Henry James O'Farrell is a name largely unknown in today's world but 150 years ago his name was trending for all the wrong reasons when he carried out an assassination attempt on a member of the British Royal family. 

O'Farrell was born in 1833 at Arran Quay, Dublin City. His father was a butcher who decided to take his young family to Australia for a better life of prosperity. 

O'Farrell was just 8 years old when he arrived in the Land Down Under with his family. His father became a land agent in Ballarat and the family did prosper but young Henry O'Farrell was destined to follow a dark path in his life.

O'Farrell wanted to join the priesthood but he was knocked back by the archbishop James Gould who refused to have him ordained due to his off-kilter views against the Catholic hierarchy.  O'Farrell's failure to become a man of the cloth opened the door to his self-destruction. 

O'Farrell's brother Peter had become a solicitor in Melbourne and for a brief time, he found employment with his solicitor sibling. His drinking increased, however, as his mental health declined and Peter found it impossible to keep his brother employed. 

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O'Farrell had first wanted to become a priest. Image: iStock.

O'Farrell had first wanted to become a priest. Image: iStock.

O'Farrell then went back to Ballarat, where for a short time he sold fruit at the Haymarket there but this also proved to be a short stint of stability in an unstable life and he eventually took off to the outback to join his cousin, Joe Kennedy, in sheep farming. 

Cousin Joe was a raging alcoholic and because O'Farrell also had a great lip for drinking, their partnership proved disastrous and their sheep farming venture failed miserably. 

When money and booze dried up, Joe entered into severe stages of delirium tremors which killed him and O'Farrell headed back to Ballarat. In 1867 the police picked him up when he was waving two pistols on the street and preaching gibberish. He was packed off to an asylum. 

After a year he was released and made his way to the seaside suburb of Clontarf just north of Sydney. Named after the Dublin suburb where Brian Boru dispatched the Danes in 1014, Australia's Clontarf was the venue for a charity event called the sailors' picnic which on March 12, 1868, hosted the Prince Alfred Duke of Edinburgh as its guest of honor. 

The 23-year-old prince was the fourth child of Queen Victoria and was on a Royal visit to Australia. In the days before the sailors' picnic O'Farrell booked into the Currency Lass Hotel but his drunkenness resulted in his ejection from the establishment. He then went to the Clarendon Hotel from where he set out on the morning of March 12 to assassinate Queen Victoria's son.

He was the fourth child of Queen Victoria. Image: WikiCommons.

He was the fourth child of Queen Victoria. Image: WikiCommons.

O'Farrell, by now aged 35, trudged his way through the large crowd that congregated around Prince Alfred at the sailors' picnic and he produced a pistol from his pocket and shot the royal. As the bullet struck his back, the Prince screamed out, "Good God, my back is broken!" O'Farrell decided to shoot again but his second bullet failed to hit the Prince. Instead, it lodged in the foot of bystander George Thornes who promptly fainted.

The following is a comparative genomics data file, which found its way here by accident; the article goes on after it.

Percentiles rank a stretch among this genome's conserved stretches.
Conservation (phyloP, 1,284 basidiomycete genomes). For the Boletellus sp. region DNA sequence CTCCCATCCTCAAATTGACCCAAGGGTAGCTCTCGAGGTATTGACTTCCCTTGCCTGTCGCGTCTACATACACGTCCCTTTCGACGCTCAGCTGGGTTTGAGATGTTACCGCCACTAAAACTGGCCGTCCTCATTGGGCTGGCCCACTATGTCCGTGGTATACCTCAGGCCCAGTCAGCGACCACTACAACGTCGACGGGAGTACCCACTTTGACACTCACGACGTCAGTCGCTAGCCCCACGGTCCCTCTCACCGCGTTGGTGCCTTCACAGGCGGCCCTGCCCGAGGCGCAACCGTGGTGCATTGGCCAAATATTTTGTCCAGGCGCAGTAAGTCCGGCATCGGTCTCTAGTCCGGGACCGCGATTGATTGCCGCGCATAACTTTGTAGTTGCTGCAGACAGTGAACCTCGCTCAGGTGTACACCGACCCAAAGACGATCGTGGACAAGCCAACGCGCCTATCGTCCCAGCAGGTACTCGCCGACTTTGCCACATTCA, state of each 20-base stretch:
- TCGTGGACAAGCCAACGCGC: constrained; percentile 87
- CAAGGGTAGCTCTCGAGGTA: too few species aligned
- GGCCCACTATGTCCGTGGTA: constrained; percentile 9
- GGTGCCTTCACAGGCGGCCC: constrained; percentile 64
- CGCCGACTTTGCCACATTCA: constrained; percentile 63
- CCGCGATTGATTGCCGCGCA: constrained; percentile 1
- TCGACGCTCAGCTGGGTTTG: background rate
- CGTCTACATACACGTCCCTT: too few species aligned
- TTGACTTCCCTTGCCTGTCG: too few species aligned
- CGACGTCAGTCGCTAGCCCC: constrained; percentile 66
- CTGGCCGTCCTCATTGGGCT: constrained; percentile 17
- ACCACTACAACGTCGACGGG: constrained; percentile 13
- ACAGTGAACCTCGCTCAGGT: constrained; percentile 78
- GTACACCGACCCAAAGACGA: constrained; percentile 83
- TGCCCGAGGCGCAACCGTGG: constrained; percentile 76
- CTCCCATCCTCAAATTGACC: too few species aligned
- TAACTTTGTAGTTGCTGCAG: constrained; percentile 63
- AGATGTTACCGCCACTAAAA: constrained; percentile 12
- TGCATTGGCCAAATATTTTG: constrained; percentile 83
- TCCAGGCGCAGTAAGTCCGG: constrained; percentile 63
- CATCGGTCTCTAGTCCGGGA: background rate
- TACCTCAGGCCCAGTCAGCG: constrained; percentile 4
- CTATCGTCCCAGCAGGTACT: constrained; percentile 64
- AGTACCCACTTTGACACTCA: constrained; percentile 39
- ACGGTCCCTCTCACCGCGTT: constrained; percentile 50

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The crowd turned into a blood-lusting lynch mob and almost ripped O'Farrell from limb to limb. The police had a difficult task to retrieve the Dubliner from the angry mob and he had most of his clothes torn from his back. From tip to toe he was beaten to a pulp but the lawmen managed to successfully save O'Farrell for the gallows. 

The Prince survived, as did Mr. Thornes. Prince Alfred spent two weeks recovering in the care of Australian nurses trained by Florence Nightingale. 

O'Farrell claimed he shot the Prince on the orders of the Irish Republican Brotherhood but the Fenian movement strongly denied these claims. O'Farrell's trial began on March 30 and two days later, the judge handed down a sentence of death. Prince Alfred asked for clemency for O'Farrell on the grounds that he was insane but a royal plea could not save the Irishman's neck. On April 21, 1868, he was hanged in Darlington Gaol. 

O'Farrell's remains were buried in the Catholic section of Rookwood Cemetery, where today a small brass plaque simply states his name but not the deed that put him in that grave. 

At the scene of the attempted assassination, there is a tree marking the spot where it happened. There is also an illustrated plaque depicting the infamous event which took place there 150 years ago but perhaps the most enduring memorial to Henry O'Farrell's failed assassination, is the Royal Prince Alfred Hospital in Sydney. 

After the attempt on his life, Prince Alfred decided the best way to thank those who cared for him would be to build a memorial in the form of a hospital. Today the Royal Prince Alfred hospital is the biggest hospital in New South Wales and the most advanced teaching hospital in Australia. So, I suppose you could say that at least some good did come from the mad actions of an Irishman in Australia 150 years ago! 

Do you have an unlikely story about an Irish person living abroad? Let us know about it in the comments section, below. 

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